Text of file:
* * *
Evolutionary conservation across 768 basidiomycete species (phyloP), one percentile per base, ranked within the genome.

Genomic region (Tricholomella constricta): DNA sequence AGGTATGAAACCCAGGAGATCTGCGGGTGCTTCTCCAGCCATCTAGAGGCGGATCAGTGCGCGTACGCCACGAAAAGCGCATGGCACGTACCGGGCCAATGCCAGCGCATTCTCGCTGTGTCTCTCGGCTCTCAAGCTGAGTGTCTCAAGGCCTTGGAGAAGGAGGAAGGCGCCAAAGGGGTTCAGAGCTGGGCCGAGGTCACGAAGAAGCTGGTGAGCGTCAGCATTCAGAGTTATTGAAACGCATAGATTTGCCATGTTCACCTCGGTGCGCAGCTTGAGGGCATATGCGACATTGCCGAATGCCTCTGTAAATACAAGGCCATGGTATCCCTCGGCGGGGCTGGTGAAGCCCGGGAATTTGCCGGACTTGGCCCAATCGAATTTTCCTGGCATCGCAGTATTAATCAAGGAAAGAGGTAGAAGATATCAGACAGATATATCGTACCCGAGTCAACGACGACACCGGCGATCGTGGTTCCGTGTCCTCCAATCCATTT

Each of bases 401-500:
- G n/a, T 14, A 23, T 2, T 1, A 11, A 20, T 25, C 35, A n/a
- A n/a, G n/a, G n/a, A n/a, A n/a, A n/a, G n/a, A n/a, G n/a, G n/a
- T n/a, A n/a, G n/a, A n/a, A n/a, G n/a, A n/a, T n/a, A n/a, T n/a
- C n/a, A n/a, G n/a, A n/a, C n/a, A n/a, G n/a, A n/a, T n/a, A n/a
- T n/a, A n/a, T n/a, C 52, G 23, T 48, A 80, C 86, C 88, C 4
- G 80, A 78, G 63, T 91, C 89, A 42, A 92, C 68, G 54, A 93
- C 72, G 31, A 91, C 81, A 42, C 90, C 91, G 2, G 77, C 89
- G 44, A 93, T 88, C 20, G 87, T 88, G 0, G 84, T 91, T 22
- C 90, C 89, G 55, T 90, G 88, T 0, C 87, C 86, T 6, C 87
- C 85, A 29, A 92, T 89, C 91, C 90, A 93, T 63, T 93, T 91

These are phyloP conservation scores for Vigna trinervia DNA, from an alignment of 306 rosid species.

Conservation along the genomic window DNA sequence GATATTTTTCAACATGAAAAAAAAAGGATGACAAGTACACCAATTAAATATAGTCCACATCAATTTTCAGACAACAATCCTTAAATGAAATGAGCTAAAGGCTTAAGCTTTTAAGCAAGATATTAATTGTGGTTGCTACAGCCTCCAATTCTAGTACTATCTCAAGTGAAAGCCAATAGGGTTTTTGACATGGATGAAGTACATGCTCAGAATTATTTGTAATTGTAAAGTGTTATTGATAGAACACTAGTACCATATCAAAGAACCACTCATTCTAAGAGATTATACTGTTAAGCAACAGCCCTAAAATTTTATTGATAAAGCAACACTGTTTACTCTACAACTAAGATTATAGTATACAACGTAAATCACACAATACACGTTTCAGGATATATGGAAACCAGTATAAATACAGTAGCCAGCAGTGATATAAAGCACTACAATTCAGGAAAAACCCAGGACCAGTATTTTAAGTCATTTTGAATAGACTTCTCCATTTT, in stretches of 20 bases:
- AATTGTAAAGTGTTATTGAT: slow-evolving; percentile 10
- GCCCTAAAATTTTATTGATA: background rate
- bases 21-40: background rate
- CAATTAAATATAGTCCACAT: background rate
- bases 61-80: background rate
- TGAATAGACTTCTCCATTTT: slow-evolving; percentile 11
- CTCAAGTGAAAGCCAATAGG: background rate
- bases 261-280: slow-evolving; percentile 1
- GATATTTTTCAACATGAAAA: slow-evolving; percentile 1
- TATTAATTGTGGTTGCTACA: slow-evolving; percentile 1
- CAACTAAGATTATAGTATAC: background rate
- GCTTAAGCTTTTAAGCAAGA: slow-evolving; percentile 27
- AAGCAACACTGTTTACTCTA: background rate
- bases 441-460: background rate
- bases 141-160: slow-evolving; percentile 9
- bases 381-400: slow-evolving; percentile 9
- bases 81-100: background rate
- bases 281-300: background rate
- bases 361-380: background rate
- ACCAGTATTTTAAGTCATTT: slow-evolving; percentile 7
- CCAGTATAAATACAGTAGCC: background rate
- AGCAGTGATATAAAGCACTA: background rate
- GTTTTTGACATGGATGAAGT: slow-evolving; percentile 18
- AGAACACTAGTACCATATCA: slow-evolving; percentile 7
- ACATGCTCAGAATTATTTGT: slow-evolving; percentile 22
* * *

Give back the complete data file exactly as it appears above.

Evolutionary conservation across 768 basidiomycete species (phyloP), one percentile per base, ranked within the genome.

Genomic region (Tricholomella constricta): DNA sequence AGGTATGAAACCCAGGAGATCTGCGGGTGCTTCTCCAGCCATCTAGAGGCGGATCAGTGCGCGTACGCCACGAAAAGCGCATGGCACGTACCGGGCCAATGCCAGCGCATTCTCGCTGTGTCTCTCGGCTCTCAAGCTGAGTGTCTCAAGGCCTTGGAGAAGGAGGAAGGCGCCAAAGGGGTTCAGAGCTGGGCCGAGGTCACGAAGAAGCTGGTGAGCGTCAGCATTCAGAGTTATTGAAACGCATAGATTTGCCATGTTCACCTCGGTGCGCAGCTTGAGGGCATATGCGACATTGCCGAATGCCTCTGTAAATACAAGGCCATGGTATCCCTCGGCGGGGCTGGTGAAGCCCGGGAATTTGCCGGACTTGGCCCAATCGAATTTTCCTGGCATCGCAGTATTAATCAAGGAAAGAGGTAGAAGATATCAGACAGATATATCGTACCCGAGTCAACGACGACACCGGCGATCGTGGTTCCGTGTCCTCCAATCCATTT

Each of bases 401-500:
- G n/a, T 14, A 23, T 2, T 1, A 11, A 20, T 25, C 35, A n/a
- A n/a, G n/a, G n/a, A n/a, A n/a, A n/a, G n/a, A n/a, G n/a, G n/a
- T n/a, A n/a, G n/a, A n/a, A n/a, G n/a, A n/a, T n/a, A n/a, T n/a
- C n/a, A n/a, G n/a, A n/a, C n/a, A n/a, G n/a, A n/a, T n/a, A n/a
- T n/a, A n/a, T n/a, C 52, G 23, T 48, A 80, C 86, C 88, C 4
- G 80, A 78, G 63, T 91, C 89, A 42, A 92, C 68, G 54, A 93
- C 72, G 31, A 91, C 81, A 42, C 90, C 91, G 2, G 77, C 89
- G 44, A 93, T 88, C 20, G 87, T 88, G 0, G 84, T 91, T 22
- C 90, C 89, G 55, T 90, G 88, T 0, C 87, C 86, T 6, C 87
- C 85, A 29, A 92, T 89, C 91, C 90, A 93, T 63, T 93, T 91

These are phyloP conservation scores for Vigna trinervia DNA, from an alignment of 306 rosid species.

Conservation along the genomic window DNA sequence GATATTTTTCAACATGAAAAAAAAAGGATGACAAGTACACCAATTAAATATAGTCCACATCAATTTTCAGACAACAATCCTTAAATGAAATGAGCTAAAGGCTTAAGCTTTTAAGCAAGATATTAATTGTGGTTGCTACAGCCTCCAATTCTAGTACTATCTCAAGTGAAAGCCAATAGGGTTTTTGACATGGATGAAGTACATGCTCAGAATTATTTGTAATTGTAAAGTGTTATTGATAGAACACTAGTACCATATCAAAGAACCACTCATTCTAAGAGATTATACTGTTAAGCAACAGCCCTAAAATTTTATTGATAAAGCAACACTGTTTACTCTACAACTAAGATTATAGTATACAACGTAAATCACACAATACACGTTTCAGGATATATGGAAACCAGTATAAATACAGTAGCCAGCAGTGATATAAAGCACTACAATTCAGGAAAAACCCAGGACCAGTATTTTAAGTCATTTTGAATAGACTTCTCCATTTT, in stretches of 20 bases:
- AATTGTAAAGTGTTATTGAT: slow-evolving; percentile 10
- GCCCTAAAATTTTATTGATA: background rate
- bases 21-40: background rate
- CAATTAAATATAGTCCACAT: background rate
- bases 61-80: background rate
- TGAATAGACTTCTCCATTTT: slow-evolving; percentile 11
- CTCAAGTGAAAGCCAATAGG: background rate
- bases 261-280: slow-evolving; percentile 1
- GATATTTTTCAACATGAAAA: slow-evolving; percentile 1
- TATTAATTGTGGTTGCTACA: slow-evolving; percentile 1
- CAACTAAGATTATAGTATAC: background rate
- GCTTAAGCTTTTAAGCAAGA: slow-evolving; percentile 27
- AAGCAACACTGTTTACTCTA: background rate
- bases 441-460: background rate
- bases 141-160: slow-evolving; percentile 9
- bases 381-400: slow-evolving; percentile 9
- bases 81-100: background rate
- bases 281-300: background rate
- bases 361-380: background rate
- ACCAGTATTTTAAGTCATTT: slow-evolving; percentile 7
- CCAGTATAAATACAGTAGCC: background rate
- AGCAGTGATATAAAGCACTA: background rate
- GTTTTTGACATGGATGAAGT: slow-evolving; percentile 18
- AGAACACTAGTACCATATCA: slow-evolving; percentile 7
- ACATGCTCAGAATTATTTGT: slow-evolving; percentile 22